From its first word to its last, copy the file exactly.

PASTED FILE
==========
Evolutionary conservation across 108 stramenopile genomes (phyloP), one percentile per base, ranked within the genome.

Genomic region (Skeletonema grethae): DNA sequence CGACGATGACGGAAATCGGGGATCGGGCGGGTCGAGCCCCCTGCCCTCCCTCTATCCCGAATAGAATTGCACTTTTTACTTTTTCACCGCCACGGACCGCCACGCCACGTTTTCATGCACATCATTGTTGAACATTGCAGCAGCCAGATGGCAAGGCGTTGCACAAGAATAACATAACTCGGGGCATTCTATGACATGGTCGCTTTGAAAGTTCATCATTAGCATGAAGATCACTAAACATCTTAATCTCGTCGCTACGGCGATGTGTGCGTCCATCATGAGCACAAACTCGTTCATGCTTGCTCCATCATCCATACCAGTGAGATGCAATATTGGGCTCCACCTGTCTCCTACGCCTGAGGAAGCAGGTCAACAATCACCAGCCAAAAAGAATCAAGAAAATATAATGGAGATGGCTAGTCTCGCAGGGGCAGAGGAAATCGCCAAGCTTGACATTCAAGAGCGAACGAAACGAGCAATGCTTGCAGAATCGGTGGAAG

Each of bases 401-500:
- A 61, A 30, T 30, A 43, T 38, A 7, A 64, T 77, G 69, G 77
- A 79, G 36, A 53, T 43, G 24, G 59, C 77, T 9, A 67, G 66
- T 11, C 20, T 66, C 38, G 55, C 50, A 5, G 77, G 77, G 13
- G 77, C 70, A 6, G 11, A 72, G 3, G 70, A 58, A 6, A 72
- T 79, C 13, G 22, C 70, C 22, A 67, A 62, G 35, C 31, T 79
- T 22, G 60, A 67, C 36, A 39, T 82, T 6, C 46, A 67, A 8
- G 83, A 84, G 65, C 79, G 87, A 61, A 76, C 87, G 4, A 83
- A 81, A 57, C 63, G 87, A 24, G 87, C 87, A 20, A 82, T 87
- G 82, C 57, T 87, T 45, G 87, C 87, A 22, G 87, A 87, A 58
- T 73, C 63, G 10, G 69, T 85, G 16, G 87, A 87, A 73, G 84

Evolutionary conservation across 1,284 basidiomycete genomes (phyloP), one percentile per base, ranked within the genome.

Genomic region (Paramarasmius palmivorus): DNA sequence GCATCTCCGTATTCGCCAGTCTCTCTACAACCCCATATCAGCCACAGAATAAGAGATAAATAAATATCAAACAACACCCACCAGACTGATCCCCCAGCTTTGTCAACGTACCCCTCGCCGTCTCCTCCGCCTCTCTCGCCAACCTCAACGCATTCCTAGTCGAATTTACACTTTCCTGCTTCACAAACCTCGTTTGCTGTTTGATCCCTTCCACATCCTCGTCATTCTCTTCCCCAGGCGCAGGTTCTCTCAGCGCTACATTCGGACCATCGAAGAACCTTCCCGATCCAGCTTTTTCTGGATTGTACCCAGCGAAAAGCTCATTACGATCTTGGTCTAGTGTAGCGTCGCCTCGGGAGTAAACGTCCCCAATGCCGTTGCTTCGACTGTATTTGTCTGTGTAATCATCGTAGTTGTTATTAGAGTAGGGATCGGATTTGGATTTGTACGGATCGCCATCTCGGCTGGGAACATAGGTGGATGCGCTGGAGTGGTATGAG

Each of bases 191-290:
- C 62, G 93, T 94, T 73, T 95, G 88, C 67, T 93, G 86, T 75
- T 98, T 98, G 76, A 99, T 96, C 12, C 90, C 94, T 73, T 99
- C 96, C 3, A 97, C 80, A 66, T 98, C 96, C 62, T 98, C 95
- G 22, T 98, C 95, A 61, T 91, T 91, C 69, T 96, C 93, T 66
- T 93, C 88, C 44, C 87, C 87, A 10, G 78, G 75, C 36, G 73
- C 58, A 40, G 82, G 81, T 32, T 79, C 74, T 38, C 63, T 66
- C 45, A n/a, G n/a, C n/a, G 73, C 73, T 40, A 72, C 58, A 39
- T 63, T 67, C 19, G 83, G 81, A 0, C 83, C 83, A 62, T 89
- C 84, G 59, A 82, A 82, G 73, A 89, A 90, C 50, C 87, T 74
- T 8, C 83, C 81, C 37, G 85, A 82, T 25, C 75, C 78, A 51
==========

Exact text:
Evolutionary conservation across 108 stramenopile genomes (phyloP), one percentile per base, ranked within the genome.

Genomic region (Skeletonema grethae): DNA sequence CGACGATGACGGAAATCGGGGATCGGGCGGGTCGAGCCCCCTGCCCTCCCTCTATCCCGAATAGAATTGCACTTTTTACTTTTTCACCGCCACGGACCGCCACGCCACGTTTTCATGCACATCATTGTTGAACATTGCAGCAGCCAGATGGCAAGGCGTTGCACAAGAATAACATAACTCGGGGCATTCTATGACATGGTCGCTTTGAAAGTTCATCATTAGCATGAAGATCACTAAACATCTTAATCTCGTCGCTACGGCGATGTGTGCGTCCATCATGAGCACAAACTCGTTCATGCTTGCTCCATCATCCATACCAGTGAGATGCAATATTGGGCTCCACCTGTCTCCTACGCCTGAGGAAGCAGGTCAACAATCACCAGCCAAAAAGAATCAAGAAAATATAATGGAGATGGCTAGTCTCGCAGGGGCAGAGGAAATCGCCAAGCTTGACATTCAAGAGCGAACGAAACGAGCAATGCTTGCAGAATCGGTGGAAG

Each of bases 401-500:
- A 61, A 30, T 30, A 43, T 38, A 7, A 64, T 77, G 69, G 77
- A 79, G 36, A 53, T 43, G 24, G 59, C 77, T 9, A 67, G 66
- T 11, C 20, T 66, C 38, G 55, C 50, A 5, G 77, G 77, G 13
- G 77, C 70, A 6, G 11, A 72, G 3, G 70, A 58, A 6, A 72
- T 79, C 13, G 22, C 70, C 22, A 67, A 62, G 35, C 31, T 79
- T 22, G 60, A 67, C 36, A 39, T 82, T 6, C 46, A 67, A 8
- G 83, A 84, G 65, C 79, G 87, A 61, A 76, C 87, G 4, A 83
- A 81, A 57, C 63, G 87, A 24, G 87, C 87, A 20, A 82, T 87
- G 82, C 57, T 87, T 45, G 87, C 87, A 22, G 87, A 87, A 58
- T 73, C 63, G 10, G 69, T 85, G 16, G 87, A 87, A 73, G 84

Evolutionary conservation across 1,284 basidiomycete genomes (phyloP), one percentile per base, ranked within the genome.

Genomic region (Paramarasmius palmivorus): DNA sequence GCATCTCCGTATTCGCCAGTCTCTCTACAACCCCATATCAGCCACAGAATAAGAGATAAATAAATATCAAACAACACCCACCAGACTGATCCCCCAGCTTTGTCAACGTACCCCTCGCCGTCTCCTCCGCCTCTCTCGCCAACCTCAACGCATTCCTAGTCGAATTTACACTTTCCTGCTTCACAAACCTCGTTTGCTGTTTGATCCCTTCCACATCCTCGTCATTCTCTTCCCCAGGCGCAGGTTCTCTCAGCGCTACATTCGGACCATCGAAGAACCTTCCCGATCCAGCTTTTTCTGGATTGTACCCAGCGAAAAGCTCATTACGATCTTGGTCTAGTGTAGCGTCGCCTCGGGAGTAAACGTCCCCAATGCCGTTGCTTCGACTGTATTTGTCTGTGTAATCATCGTAGTTGTTATTAGAGTAGGGATCGGATTTGGATTTGTACGGATCGCCATCTCGGCTGGGAACATAGGTGGATGCGCTGGAGTGGTATGAG

Each of bases 191-290:
- C 62, G 93, T 94, T 73, T 95, G 88, C 67, T 93, G 86, T 75
- T 98, T 98, G 76, A 99, T 96, C 12, C 90, C 94, T 73, T 99
- C 96, C 3, A 97, C 80, A 66, T 98, C 96, C 62, T 98, C 95
- G 22, T 98, C 95, A 61, T 91, T 91, C 69, T 96, C 93, T 66
- T 93, C 88, C 44, C 87, C 87, A 10, G 78, G 75, C 36, G 73
- C 58, A 40, G 82, G 81, T 32, T 79, C 74, T 38, C 63, T 66
- C 45, A n/a, G n/a, C n/a, G 73, C 73, T 40, A 72, C 58, A 39
- T 63, T 67, C 19, G 83, G 81, A 0, C 83, C 83, A 62, T 89
- C 84, G 59, A 82, A 82, G 73, A 89, A 90, C 50, C 87, T 74
- T 8, C 83, C 81, C 37, G 85, A 82, T 25, C 75, C 78, A 51